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Toronto Mayor Rob Ford is seen here at a celebration of the foreign language media in Toronto Monday May 7, 2012.

Tim Fraser/Tim Fraser

Toronto Mayor Rob Ford is creating an annual spectacle in which he parades less than desirable characteristics in front of the people of Toronto. Who knows precisely what those characteristics are – pigheadedness, fears, angst about homosexuality?

Mr. Ford has said he would have no problem attending the annual Pride parade on July 1 that brings thousands of people and millions of dollars in economic activity to his city – except that he and his family have a tradition of being at their cottage on Canada Day. Fine, let the Mayor enjoy his summer reverie. But apart from signing a Pride Week proclamation, he still refuses, in his second year in office, to raise a flag against international homophobia, in the public square in front of City Hall. He went to no events during Pride Week last year. The flag will be raised – he just won't be the one to do it.

A mayor should represent all the people.

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That includes people like Brian Burke, the Toronto Maple Leafs' gruff, formidable general manager, who will be at the flag-raising. His son, Brendan, who was killed in a car accident two years ago, was gay. Gay people are part of Toronto families like anyone else. The professional hockey world has begun to fight homophobia, thanks to people like Mr. Burke.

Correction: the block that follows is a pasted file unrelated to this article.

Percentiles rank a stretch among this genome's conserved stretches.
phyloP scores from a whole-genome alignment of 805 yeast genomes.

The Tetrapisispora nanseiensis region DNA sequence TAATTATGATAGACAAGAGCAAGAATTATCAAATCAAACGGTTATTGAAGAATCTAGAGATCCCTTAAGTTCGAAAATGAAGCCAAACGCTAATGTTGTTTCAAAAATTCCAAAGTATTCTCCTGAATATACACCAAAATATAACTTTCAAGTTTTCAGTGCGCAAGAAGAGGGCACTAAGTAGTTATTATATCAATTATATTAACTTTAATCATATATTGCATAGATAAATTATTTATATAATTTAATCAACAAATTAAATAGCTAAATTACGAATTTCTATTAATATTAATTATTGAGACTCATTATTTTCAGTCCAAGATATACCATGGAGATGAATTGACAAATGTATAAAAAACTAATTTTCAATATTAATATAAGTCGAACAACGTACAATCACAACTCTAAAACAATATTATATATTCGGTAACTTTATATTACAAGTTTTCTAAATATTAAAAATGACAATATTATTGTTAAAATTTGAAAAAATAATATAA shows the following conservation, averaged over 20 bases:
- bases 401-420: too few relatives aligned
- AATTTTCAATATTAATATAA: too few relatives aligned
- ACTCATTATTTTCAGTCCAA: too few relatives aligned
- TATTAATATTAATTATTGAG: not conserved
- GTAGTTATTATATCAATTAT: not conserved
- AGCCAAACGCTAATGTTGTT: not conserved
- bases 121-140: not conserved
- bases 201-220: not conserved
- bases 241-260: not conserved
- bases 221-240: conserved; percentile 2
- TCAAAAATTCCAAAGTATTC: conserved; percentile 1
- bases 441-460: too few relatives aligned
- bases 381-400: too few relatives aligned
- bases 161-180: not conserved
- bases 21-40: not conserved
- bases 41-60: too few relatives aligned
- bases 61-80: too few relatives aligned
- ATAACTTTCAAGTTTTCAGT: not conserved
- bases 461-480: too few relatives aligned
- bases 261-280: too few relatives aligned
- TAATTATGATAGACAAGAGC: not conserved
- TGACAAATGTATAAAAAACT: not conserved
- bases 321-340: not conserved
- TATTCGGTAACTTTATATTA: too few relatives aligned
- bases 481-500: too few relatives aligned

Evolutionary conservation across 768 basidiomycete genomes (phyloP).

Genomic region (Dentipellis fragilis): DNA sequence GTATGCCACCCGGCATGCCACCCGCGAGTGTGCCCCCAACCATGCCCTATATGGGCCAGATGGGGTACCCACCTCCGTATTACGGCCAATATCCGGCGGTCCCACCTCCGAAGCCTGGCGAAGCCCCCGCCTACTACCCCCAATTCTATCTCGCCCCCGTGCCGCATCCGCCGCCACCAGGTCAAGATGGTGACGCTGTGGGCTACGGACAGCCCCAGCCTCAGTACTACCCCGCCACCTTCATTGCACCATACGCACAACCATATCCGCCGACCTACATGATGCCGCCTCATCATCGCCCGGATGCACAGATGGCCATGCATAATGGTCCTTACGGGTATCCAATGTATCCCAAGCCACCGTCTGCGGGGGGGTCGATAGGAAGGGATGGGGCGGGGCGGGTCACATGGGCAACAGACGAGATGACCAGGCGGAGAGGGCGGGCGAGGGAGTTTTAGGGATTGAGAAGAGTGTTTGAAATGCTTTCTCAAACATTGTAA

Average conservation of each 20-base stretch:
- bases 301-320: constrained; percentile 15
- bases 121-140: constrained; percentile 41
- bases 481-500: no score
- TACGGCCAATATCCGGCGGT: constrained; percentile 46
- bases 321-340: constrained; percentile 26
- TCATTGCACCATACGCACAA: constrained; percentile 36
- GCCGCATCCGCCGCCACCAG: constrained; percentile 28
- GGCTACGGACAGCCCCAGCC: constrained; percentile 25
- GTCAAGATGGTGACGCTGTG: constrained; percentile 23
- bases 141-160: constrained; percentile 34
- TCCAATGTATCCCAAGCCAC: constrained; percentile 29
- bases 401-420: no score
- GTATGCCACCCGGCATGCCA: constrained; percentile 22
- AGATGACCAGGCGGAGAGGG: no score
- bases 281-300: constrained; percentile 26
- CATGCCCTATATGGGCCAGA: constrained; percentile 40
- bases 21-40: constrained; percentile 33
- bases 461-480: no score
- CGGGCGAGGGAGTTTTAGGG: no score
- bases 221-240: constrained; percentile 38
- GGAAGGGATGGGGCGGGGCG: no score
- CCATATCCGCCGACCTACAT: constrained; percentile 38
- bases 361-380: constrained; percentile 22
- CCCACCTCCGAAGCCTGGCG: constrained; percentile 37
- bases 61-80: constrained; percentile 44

The contrast between Vice-President Joe Biden speaking up for gay marriage on a weekend TV show, and Mr. Ford, is hard to miss. One man showed the capacity for personal growth, and one the lack of that capacity. One stirred admiration, and hope for change; the other, disappointment.

People expect their elected officials to be capable of growth in office. Mr. Ford, sadly, appears unchangeable on this issue.

And why won't he raise that flag? What is the risk in raising it? He simply won't do it, and by his refusal provokes questions about his tolerance. This is at a time when he is struggling at City Hall. He could not get his transit strategy through City Council. Why would a mayor court those questions and virtually ask for negative publicity when nothing, in narrow political terms, is at stake? It doesn't make sense. All the more reason to wonder: Why step on his own foot yet again?

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